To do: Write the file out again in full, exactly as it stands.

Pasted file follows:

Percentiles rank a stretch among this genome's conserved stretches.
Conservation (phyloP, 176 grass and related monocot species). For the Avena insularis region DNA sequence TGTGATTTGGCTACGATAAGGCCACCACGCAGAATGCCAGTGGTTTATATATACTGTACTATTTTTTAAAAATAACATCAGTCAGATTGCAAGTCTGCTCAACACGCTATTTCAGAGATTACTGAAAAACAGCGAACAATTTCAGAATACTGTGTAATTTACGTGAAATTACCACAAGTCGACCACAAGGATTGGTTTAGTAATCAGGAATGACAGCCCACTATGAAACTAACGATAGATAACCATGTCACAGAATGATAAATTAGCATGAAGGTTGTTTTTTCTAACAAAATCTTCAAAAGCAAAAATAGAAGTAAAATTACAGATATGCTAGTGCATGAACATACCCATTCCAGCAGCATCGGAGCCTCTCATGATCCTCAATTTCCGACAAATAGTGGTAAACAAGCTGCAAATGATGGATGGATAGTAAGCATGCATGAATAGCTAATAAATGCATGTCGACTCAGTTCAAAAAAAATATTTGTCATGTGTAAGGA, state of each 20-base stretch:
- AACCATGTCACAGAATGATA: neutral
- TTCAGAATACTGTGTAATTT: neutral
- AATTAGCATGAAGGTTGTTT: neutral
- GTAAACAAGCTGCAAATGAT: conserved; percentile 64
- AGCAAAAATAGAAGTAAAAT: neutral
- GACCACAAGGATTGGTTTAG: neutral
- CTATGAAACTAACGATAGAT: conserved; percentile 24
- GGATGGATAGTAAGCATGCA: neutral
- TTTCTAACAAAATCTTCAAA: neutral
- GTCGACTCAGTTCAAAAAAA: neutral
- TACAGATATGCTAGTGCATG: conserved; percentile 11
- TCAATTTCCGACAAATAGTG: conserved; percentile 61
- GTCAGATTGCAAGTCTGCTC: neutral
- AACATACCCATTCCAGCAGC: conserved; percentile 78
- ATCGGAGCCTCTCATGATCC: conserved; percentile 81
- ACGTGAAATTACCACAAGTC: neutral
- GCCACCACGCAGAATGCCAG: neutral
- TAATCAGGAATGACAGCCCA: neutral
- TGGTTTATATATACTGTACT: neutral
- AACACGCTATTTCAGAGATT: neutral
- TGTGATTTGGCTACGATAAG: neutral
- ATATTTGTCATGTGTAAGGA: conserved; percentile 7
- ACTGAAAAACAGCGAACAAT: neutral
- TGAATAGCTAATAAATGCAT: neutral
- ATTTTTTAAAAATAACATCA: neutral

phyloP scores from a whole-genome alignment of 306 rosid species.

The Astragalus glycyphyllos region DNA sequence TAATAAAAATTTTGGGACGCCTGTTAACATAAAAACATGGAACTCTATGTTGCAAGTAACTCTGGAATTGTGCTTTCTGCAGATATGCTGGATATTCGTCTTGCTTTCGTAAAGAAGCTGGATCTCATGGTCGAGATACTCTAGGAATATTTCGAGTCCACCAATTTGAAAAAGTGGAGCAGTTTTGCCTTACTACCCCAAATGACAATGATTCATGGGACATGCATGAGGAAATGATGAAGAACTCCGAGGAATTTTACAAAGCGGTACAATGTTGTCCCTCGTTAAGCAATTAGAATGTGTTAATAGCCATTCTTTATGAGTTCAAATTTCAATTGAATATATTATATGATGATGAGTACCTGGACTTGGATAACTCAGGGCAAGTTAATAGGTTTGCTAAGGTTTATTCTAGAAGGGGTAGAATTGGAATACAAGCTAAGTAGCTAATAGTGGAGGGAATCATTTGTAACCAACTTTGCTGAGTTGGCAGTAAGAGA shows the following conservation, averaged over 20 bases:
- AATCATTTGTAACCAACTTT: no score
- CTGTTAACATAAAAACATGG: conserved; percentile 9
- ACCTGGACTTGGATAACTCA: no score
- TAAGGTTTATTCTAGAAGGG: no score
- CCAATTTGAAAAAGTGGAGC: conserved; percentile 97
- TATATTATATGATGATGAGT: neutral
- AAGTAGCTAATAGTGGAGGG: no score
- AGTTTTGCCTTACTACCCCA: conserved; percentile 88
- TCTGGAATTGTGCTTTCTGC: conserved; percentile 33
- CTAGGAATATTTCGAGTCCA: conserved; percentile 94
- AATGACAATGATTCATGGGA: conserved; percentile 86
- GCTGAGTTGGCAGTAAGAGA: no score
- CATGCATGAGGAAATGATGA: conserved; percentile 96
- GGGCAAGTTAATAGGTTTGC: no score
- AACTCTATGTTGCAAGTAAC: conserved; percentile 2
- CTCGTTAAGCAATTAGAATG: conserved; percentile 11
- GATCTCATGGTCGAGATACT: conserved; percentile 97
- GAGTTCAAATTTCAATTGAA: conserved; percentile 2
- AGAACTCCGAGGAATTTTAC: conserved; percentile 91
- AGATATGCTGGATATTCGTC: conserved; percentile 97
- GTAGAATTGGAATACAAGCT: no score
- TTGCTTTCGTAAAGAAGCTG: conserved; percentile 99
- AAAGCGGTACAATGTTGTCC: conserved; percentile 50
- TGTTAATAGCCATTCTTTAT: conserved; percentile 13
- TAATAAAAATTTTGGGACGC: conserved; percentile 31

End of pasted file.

Percentiles rank a stretch among this genome's conserved stretches.
Conservation (phyloP, 176 grass and related monocot species). For the Avena insularis region DNA sequence TGTGATTTGGCTACGATAAGGCCACCACGCAGAATGCCAGTGGTTTATATATACTGTACTATTTTTTAAAAATAACATCAGTCAGATTGCAAGTCTGCTCAACACGCTATTTCAGAGATTACTGAAAAACAGCGAACAATTTCAGAATACTGTGTAATTTACGTGAAATTACCACAAGTCGACCACAAGGATTGGTTTAGTAATCAGGAATGACAGCCCACTATGAAACTAACGATAGATAACCATGTCACAGAATGATAAATTAGCATGAAGGTTGTTTTTTCTAACAAAATCTTCAAAAGCAAAAATAGAAGTAAAATTACAGATATGCTAGTGCATGAACATACCCATTCCAGCAGCATCGGAGCCTCTCATGATCCTCAATTTCCGACAAATAGTGGTAAACAAGCTGCAAATGATGGATGGATAGTAAGCATGCATGAATAGCTAATAAATGCATGTCGACTCAGTTCAAAAAAAATATTTGTCATGTGTAAGGA, state of each 20-base stretch:
- AACCATGTCACAGAATGATA: neutral
- TTCAGAATACTGTGTAATTT: neutral
- AATTAGCATGAAGGTTGTTT: neutral
- GTAAACAAGCTGCAAATGAT: conserved; percentile 64
- AGCAAAAATAGAAGTAAAAT: neutral
- GACCACAAGGATTGGTTTAG: neutral
- CTATGAAACTAACGATAGAT: conserved; percentile 24
- GGATGGATAGTAAGCATGCA: neutral
- TTTCTAACAAAATCTTCAAA: neutral
- GTCGACTCAGTTCAAAAAAA: neutral
- TACAGATATGCTAGTGCATG: conserved; percentile 11
- TCAATTTCCGACAAATAGTG: conserved; percentile 61
- GTCAGATTGCAAGTCTGCTC: neutral
- AACATACCCATTCCAGCAGC: conserved; percentile 78
- ATCGGAGCCTCTCATGATCC: conserved; percentile 81
- ACGTGAAATTACCACAAGTC: neutral
- GCCACCACGCAGAATGCCAG: neutral
- TAATCAGGAATGACAGCCCA: neutral
- TGGTTTATATATACTGTACT: neutral
- AACACGCTATTTCAGAGATT: neutral
- TGTGATTTGGCTACGATAAG: neutral
- ATATTTGTCATGTGTAAGGA: conserved; percentile 7
- ACTGAAAAACAGCGAACAAT: neutral
- TGAATAGCTAATAAATGCAT: neutral
- ATTTTTTAAAAATAACATCA: neutral

phyloP scores from a whole-genome alignment of 306 rosid species.

The Astragalus glycyphyllos region DNA sequence TAATAAAAATTTTGGGACGCCTGTTAACATAAAAACATGGAACTCTATGTTGCAAGTAACTCTGGAATTGTGCTTTCTGCAGATATGCTGGATATTCGTCTTGCTTTCGTAAAGAAGCTGGATCTCATGGTCGAGATACTCTAGGAATATTTCGAGTCCACCAATTTGAAAAAGTGGAGCAGTTTTGCCTTACTACCCCAAATGACAATGATTCATGGGACATGCATGAGGAAATGATGAAGAACTCCGAGGAATTTTACAAAGCGGTACAATGTTGTCCCTCGTTAAGCAATTAGAATGTGTTAATAGCCATTCTTTATGAGTTCAAATTTCAATTGAATATATTATATGATGATGAGTACCTGGACTTGGATAACTCAGGGCAAGTTAATAGGTTTGCTAAGGTTTATTCTAGAAGGGGTAGAATTGGAATACAAGCTAAGTAGCTAATAGTGGAGGGAATCATTTGTAACCAACTTTGCTGAGTTGGCAGTAAGAGA shows the following conservation, averaged over 20 bases:
- AATCATTTGTAACCAACTTT: no score
- CTGTTAACATAAAAACATGG: conserved; percentile 9
- ACCTGGACTTGGATAACTCA: no score
- TAAGGTTTATTCTAGAAGGG: no score
- CCAATTTGAAAAAGTGGAGC: conserved; percentile 97
- TATATTATATGATGATGAGT: neutral
- AAGTAGCTAATAGTGGAGGG: no score
- AGTTTTGCCTTACTACCCCA: conserved; percentile 88
- TCTGGAATTGTGCTTTCTGC: conserved; percentile 33
- CTAGGAATATTTCGAGTCCA: conserved; percentile 94
- AATGACAATGATTCATGGGA: conserved; percentile 86
- GCTGAGTTGGCAGTAAGAGA: no score
- CATGCATGAGGAAATGATGA: conserved; percentile 96
- GGGCAAGTTAATAGGTTTGC: no score
- AACTCTATGTTGCAAGTAAC: conserved; percentile 2
- CTCGTTAAGCAATTAGAATG: conserved; percentile 11
- GATCTCATGGTCGAGATACT: conserved; percentile 97
- GAGTTCAAATTTCAATTGAA: conserved; percentile 2
- AGAACTCCGAGGAATTTTAC: conserved; percentile 91
- AGATATGCTGGATATTCGTC: conserved; percentile 97
- GTAGAATTGGAATACAAGCT: no score
- TTGCTTTCGTAAAGAAGCTG: conserved; percentile 99
- AAAGCGGTACAATGTTGTCC: conserved; percentile 50
- TGTTAATAGCCATTCTTTAT: conserved; percentile 13
- TAATAAAAATTTTGGGACGC: conserved; percentile 31